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Peripheral arterial disease

Introduction

Peripheral Arterial Disease (PAD) is a manifestation of systemic atherosclerosis and affects 10-15% of the general population; about half of these patients are asymptomatic. Patients with peripheral arterial disease have a greatly increased risk of dying from cardiovascular disease (heart attack).

Peripheral arterial disease can cause problems by compromising the blood flow to the limb, usually the leg. This happens either secondary to severe narrowing of the blood vessel (usually this has to be at 3 levels to cause a critical drop in blood flow) or secondary to plaque rupture and the embolization of debris further down the leg blocking the smaller vessels in the leg.

Early detection and intervention (especially diet and lifestyle) are important. The mainstays of treatment are lifestyle modification, exercise, diet, and medication. Endovascular or surgical options are considered for critical ischaemia (where the viability of the limb is threatened i.e. a risk of limb loss). Only 1 in 4 people will progress to critical ischaemia.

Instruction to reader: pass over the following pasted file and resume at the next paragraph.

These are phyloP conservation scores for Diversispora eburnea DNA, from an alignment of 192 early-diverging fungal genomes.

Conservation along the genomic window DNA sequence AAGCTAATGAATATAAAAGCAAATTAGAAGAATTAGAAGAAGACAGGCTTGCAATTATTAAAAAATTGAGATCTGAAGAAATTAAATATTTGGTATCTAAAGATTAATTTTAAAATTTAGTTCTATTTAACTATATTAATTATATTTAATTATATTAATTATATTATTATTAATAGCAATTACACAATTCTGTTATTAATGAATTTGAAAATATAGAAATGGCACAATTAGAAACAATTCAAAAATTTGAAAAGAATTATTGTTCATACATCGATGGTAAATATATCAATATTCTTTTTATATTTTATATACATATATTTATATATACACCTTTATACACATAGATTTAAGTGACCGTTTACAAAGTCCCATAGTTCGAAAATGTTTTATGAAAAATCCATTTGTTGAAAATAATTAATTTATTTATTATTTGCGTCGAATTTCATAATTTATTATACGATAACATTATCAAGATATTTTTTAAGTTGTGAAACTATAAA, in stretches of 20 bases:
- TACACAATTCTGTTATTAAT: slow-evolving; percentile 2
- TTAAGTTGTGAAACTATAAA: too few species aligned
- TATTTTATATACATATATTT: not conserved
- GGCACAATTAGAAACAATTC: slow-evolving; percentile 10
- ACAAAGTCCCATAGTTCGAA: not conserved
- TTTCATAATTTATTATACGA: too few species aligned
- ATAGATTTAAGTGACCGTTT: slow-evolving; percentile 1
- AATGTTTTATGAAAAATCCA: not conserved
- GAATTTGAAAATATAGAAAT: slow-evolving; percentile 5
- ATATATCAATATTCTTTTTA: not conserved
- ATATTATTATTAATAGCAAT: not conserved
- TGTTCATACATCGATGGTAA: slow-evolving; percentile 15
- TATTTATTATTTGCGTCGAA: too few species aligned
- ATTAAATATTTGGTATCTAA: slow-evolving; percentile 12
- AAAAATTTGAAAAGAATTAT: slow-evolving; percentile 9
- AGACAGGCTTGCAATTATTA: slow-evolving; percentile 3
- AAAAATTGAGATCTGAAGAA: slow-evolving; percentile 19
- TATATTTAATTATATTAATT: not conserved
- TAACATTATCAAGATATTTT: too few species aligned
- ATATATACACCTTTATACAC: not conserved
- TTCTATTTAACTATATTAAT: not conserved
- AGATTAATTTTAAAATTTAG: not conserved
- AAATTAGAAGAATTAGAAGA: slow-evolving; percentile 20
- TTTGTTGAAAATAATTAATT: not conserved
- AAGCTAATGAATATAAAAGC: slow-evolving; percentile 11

Causes

  • Artherosclerosis.
  • Risk factors:
    • Smoking.
    • High blood pressure.
    • High bad cholesterol.
    • Obesity.
    • Diabetes.
    • Metabolic Syndrome.
    • Diet.
    • Lifestyle.
    • Blood vessel inflammation.
    • Limb injury.

Signs and Symptoms

  • Claudication, painful cramping in your hips, calf or thigh after activities.
  • Leg weakness or numbness.
  • Coldness in foot or lower leg.
  • Foot or leg sores.
  • Colour changes in legs.
  • Hair loss on legs and feet.
  • Weak or no pulse in feet or legs.

Diagnosis

  • Physical examination.
  • Ankle-brachial index (ABI).
  • Ultrasound.
  • Angiography.
  • Blood tests.

Treatment

  • Changes to diet and exercise.
  • Blood pressure control.
  • Cessation of smoking.
  • Medication.
  • Endarterectomy and bypass grafts.